Date of Origin: c. 1527
Major Leaders: Jakob Hutter, Hans Amon, Peter Reidemann
Where name originated: from Jakob Hutter
Geographical Locations: Moravia, South Tyrol
Mode of Baptism: Pouring
Modern Descendants: Hutterites



The Hutterites had a rough starting as a group. Wilhelm Reublin, a Swiss Brethren evangelist and one of the original Zürich circle, joined the Austerlitz Brethren (Stäbler) and soon grew discontented with some of the rules and the actions of the leaders. He led a group away from the Austerlitz Brethren. Unfortunately, they soon found out the fact that they were united in their opposition to Jacob Weidemann did not mean they were united enough to be a church together. They experienced problems and Reublin was expelled as an Ananias because he preached community of goods but had kept some money secretly for himself. Jakob Hutter’s converts fleeing from South Tyrol then began to join the group, called at this point by historians the “proto-Hutterite community”. The group suffered through several other leaders and the Great Schism of 1533. After Jakob Hutter’s martyrdom, they came to be called Hutterites. They held to strict community of goods and nonresistance. They also opposed the paying of war taxes, as had Hans Hut and the Austerlitz Brethren. Unfortunately, some or perhaps many of them looked with scorn on all other groups of Anabaptists – particularly the Swiss Brethren.
Although the Hutterites had a rough start, they proved to be a very vigorous and zealous group of Anabaptists. Their missionaries roamed far and wide across Europe, even long after the Swiss Brethren had, for the most part, stopped evangelizing. Their well-organized communities made ambitious missionary projects possible which could not have been carried out by the less structured Swiss Brethren or Dutch Mennonites. The Hutterites survive today, chiefly in the western United States and Canada.



Fringe Anabaptists


There are many themes which recur several times among the fringe Anabaptists. These did not all occur in every fringe group, but they are common to more than one of these groups.


1. Belief in an invisible church. This means that they did not believe in an organized, “visible” church. Each person could do just fine all by himself, without Christian fellowship or organization being necessary. Thus all church authority was rejected as well as gathering together for fellowship and instruction.


2. Marginalization of baptism. Because of spiritualist/invisible church tendencies, baptism was often marginalized, up to and including outright rejection of adult/believer’s baptism. Thus in a sense, some of these groups hardly qualify for the label “Anabaptist”, even if we use that title very loosely.


3. Allowing the use of the sword.


4. Extra-biblical revelation, particularly in the form of special dreams and visions given to the prophets and prophetesses of the group.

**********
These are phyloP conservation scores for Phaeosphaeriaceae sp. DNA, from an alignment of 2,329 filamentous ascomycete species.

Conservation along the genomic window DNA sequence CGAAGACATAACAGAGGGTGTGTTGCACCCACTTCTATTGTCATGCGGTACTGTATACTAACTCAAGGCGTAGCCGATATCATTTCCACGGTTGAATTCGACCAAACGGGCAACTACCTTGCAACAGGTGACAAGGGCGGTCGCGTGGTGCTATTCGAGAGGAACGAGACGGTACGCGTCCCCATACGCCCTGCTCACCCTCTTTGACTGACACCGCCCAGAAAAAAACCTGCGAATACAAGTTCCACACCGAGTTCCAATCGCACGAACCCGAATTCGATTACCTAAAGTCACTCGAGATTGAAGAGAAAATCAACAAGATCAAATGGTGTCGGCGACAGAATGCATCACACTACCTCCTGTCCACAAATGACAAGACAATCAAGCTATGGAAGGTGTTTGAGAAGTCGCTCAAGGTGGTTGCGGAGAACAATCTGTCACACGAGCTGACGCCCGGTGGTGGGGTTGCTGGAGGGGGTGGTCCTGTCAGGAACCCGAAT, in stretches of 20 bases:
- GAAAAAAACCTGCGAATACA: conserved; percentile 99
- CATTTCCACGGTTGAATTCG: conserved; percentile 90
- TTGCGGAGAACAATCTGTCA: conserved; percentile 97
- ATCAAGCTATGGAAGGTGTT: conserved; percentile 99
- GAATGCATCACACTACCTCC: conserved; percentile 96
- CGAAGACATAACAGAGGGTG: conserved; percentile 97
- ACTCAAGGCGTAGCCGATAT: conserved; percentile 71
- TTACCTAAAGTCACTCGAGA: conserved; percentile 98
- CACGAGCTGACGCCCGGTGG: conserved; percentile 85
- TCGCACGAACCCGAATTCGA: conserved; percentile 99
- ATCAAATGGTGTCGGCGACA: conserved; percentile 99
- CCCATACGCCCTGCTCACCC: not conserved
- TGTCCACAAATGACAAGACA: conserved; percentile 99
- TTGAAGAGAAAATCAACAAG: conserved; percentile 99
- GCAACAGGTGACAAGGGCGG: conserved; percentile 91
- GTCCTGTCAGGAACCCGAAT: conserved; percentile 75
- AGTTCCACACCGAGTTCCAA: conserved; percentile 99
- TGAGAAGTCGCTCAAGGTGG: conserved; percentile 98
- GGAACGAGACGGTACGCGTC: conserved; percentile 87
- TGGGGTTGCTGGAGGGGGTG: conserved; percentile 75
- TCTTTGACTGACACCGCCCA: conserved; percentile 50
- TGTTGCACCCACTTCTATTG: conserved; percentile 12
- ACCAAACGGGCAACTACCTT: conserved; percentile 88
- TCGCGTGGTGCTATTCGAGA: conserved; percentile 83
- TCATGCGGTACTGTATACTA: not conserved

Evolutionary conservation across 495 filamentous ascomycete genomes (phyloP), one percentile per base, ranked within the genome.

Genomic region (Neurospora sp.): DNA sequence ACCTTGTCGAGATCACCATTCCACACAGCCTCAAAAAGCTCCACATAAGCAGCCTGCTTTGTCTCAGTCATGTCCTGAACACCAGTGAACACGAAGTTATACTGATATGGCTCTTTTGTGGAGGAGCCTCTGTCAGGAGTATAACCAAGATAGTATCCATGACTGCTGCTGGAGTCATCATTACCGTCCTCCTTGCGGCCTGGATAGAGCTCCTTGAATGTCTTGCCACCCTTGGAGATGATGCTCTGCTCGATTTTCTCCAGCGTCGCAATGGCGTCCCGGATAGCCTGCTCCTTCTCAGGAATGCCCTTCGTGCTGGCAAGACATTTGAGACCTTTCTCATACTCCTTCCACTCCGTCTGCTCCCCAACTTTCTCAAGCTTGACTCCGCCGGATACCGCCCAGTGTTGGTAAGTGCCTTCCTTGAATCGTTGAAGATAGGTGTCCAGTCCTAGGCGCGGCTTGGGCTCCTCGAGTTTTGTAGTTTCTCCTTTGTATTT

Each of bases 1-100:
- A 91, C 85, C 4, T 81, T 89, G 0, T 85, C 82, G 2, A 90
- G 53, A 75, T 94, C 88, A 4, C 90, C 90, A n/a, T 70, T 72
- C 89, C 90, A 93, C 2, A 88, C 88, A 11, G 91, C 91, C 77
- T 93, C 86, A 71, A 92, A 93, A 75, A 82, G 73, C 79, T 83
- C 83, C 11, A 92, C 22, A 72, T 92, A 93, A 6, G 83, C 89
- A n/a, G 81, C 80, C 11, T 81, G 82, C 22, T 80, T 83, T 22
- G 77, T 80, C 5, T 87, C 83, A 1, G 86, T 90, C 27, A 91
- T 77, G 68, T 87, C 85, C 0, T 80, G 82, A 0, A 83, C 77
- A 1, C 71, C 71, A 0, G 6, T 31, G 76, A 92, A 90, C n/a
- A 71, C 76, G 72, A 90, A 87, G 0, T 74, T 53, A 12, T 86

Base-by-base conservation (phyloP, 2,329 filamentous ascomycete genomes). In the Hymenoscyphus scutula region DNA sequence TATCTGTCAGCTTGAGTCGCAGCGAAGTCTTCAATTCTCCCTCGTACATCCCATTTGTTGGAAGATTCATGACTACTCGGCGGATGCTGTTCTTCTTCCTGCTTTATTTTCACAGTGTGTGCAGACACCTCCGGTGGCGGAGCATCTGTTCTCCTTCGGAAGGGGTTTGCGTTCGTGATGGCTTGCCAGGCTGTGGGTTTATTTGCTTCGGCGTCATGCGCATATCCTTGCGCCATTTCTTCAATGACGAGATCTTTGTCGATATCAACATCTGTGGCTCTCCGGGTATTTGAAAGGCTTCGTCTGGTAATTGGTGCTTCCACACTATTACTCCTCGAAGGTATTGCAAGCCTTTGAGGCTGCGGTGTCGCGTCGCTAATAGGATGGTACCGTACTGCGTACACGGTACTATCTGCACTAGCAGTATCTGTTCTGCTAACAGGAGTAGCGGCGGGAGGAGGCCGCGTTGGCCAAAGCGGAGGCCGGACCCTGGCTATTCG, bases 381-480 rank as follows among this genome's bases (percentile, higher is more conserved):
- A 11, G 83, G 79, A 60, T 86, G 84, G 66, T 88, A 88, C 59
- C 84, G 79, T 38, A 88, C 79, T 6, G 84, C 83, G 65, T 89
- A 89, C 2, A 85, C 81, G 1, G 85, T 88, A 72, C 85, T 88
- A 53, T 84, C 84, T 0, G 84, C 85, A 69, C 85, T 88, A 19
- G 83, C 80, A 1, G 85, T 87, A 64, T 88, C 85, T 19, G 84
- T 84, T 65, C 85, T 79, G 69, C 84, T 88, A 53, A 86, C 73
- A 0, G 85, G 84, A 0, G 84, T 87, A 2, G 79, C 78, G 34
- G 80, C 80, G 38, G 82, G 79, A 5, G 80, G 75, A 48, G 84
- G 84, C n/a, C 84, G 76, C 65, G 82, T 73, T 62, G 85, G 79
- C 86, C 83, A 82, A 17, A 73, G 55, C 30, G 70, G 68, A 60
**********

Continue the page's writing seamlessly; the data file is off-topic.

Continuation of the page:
Date of Origin: 1520s
Major Leaders: Balthasar Hubmaier, Hans Spittelmaier
Where name originated: Schwertler = sword bearers; from rejection of nonresistance
Geographical Locations: southern Germany, Nikolsburg
Mode of Baptism: Pouring
Modern Descendants: none


Balthasar Hubmaier was an able defender of the principle of believer’s baptism and is known as “the theologian of the Anabaptists”. He was perhaps one of the most well-educated Anabaptists of all, having been at one time head of a university. Although he fellowshipped for a time with the Swiss Brethren, he never agreed with them on nonresistance. He participated in the Peasant’s War of 1525 and even had two nonresistant Anabaptists banished from his Anabaptist city of Waldshut.

Hubmaier eventually attempted to establish an Anabaptist state church from his new home in Nikolsburg. He broke with Hans Hut over this issue and over the use of the sword. His opponents, the Stäbler, eventually developed into the Austerlitz Brethren and far outlasted his Schwertler party. Hubmaier was imprisoned in 1527 by the Roman Catholics and recanted what he felt were secondary points of minor significance, i.e., concerning Mary. He hoped thereby to obtain release, but his plan did not work. He was later burned at the stake, leaving his followers confused as to what direction he wanted them to take. His churches died out in 1529.




Date of Origin: 1530s
Major Leaders: Hans Denck, Ludwig Haetzer
Where name originated: over-emphasis of inner spiritual life at the expense of following Biblical commands
Geographical Locations: principally southern Germany
Modern Descendants: none


The Spiritualists were a group of Anabaptists principally associated with Strasbourg in what was then part of southern Germany (now in France). Hans Denck, a friend of Hans Hut, was perhaps one of the most important of these Anabaptists. He baptized others for a time but soon decided that inner baptism was all that mattered. Not long before his death, he promised to never baptize anyone again and also approved of the swearing of oaths. His spiritualistic thinking, that only what was inside mattered, led him to forsake some or all of his Anabaptist convictions.

These Spiritualists descended from the medieval Mystics, who had emphasized the rebirth of the spirit and other internal aspects of the Christian life. When these Spiritualist/Mystic Anabaptists encountered persecution because of baptism, they seem to have easily slipped back into the mentality of “outward things do not matter; only inward things do”.